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A comparison of land use and Coho salmon abundance in the Georgia Basin, British Columbia Morlin, Maria Gabrielle Tamara

Abstract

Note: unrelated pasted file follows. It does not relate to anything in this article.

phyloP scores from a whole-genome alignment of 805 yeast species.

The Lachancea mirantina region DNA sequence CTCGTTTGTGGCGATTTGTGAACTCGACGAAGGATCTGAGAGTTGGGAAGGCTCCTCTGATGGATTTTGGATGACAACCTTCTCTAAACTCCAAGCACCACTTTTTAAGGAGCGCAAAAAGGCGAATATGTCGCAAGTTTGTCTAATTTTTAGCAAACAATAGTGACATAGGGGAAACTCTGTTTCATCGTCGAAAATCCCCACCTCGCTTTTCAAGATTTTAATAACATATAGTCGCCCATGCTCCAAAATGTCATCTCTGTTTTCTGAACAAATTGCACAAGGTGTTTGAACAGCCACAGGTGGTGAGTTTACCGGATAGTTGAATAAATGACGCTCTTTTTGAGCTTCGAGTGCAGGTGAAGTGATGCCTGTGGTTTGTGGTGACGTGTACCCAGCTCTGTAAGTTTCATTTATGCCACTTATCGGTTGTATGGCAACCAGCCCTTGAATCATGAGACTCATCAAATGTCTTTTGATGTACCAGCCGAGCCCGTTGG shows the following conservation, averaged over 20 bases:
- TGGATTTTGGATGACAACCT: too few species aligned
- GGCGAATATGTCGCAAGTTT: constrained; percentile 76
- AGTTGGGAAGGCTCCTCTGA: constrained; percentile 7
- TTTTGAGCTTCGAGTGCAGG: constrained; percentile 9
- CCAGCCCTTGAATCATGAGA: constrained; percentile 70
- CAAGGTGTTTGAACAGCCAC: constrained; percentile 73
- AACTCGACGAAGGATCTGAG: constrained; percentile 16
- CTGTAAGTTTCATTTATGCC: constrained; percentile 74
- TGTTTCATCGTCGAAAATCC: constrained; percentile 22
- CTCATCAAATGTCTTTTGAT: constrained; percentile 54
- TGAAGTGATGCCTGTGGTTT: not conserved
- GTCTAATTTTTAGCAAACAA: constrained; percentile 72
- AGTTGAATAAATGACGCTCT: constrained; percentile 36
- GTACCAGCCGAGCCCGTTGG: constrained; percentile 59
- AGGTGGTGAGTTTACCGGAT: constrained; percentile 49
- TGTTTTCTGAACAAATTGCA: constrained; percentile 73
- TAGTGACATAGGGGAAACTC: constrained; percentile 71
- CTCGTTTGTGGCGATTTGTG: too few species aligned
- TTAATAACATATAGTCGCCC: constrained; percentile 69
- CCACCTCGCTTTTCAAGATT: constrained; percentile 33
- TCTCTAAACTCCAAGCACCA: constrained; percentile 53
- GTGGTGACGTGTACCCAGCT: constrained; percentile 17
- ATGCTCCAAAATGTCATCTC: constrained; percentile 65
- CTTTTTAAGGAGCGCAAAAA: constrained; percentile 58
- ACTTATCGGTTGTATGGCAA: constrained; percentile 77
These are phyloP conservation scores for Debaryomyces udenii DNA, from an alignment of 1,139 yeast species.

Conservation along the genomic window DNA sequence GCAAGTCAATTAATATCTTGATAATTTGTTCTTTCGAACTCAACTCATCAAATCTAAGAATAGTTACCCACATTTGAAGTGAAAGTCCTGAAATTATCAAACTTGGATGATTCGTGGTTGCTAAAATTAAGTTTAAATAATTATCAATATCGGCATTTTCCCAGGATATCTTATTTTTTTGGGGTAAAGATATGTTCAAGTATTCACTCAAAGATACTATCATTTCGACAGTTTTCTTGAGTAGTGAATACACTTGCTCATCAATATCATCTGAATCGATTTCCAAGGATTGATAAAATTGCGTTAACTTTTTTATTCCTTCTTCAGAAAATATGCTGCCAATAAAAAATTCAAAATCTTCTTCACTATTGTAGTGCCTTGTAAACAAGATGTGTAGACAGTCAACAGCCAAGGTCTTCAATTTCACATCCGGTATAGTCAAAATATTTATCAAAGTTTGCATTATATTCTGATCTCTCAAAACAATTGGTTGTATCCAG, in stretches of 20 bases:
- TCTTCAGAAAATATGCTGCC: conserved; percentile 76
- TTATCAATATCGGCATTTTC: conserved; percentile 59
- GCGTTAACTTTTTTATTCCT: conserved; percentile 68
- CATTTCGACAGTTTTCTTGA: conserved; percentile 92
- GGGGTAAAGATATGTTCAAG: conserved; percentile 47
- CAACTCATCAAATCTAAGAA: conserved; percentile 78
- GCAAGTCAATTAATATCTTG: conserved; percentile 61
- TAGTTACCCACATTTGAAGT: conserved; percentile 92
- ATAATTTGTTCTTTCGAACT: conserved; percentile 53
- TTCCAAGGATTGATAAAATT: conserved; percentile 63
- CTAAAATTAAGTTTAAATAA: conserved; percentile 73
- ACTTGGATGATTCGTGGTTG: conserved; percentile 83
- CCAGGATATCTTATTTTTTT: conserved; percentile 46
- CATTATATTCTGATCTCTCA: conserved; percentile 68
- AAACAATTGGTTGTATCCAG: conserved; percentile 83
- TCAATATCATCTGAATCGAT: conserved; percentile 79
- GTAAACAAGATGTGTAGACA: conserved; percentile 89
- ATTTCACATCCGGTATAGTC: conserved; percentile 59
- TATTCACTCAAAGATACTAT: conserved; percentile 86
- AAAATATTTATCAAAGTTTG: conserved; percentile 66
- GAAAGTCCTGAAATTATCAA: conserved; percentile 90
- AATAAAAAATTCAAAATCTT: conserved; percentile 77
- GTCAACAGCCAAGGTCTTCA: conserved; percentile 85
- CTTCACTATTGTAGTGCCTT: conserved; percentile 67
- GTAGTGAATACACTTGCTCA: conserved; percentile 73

Coho salmon (pnayrhynchus kisutch) declines in the Strait of Georgia, British Columbia have been attributed to overfishing, marine survival, and habitat loss; however, the relative impact of each is difficult to ascertain. In many cases of commercial fish population declines, factors other than fishing are blamed. In British Columbia considerable funding is allocated to habitat restoration projects; however, if spawners fail to colonize streams, then funding and effort may be wasted. I investigated the contribution of freshwater habitat loss in the Georgia and Lower Fraser Basins of British Columbia to a substantial decline in coho salmon abundance from mid-1970 to 1995. I used land use as an indicator of potential habitat loss and degradation for an index set of watersheds and measured land use change over four decades using aerial photos and a Geographic Information System. I compared land use to coho escapement and coho fry for sixteen watersheds and over three time periods (1955, 1975 and 1995) using linear regressions. I found no significant relationships between mean coho escapement and land use for each time period. Land use change over time was not related to the realized rate of population growth (g) for coho or coho fry. Coho fry abundance was positively related to proportion old growth in a watershed, and negatively related to proportion urban land use in the 1995 time period.

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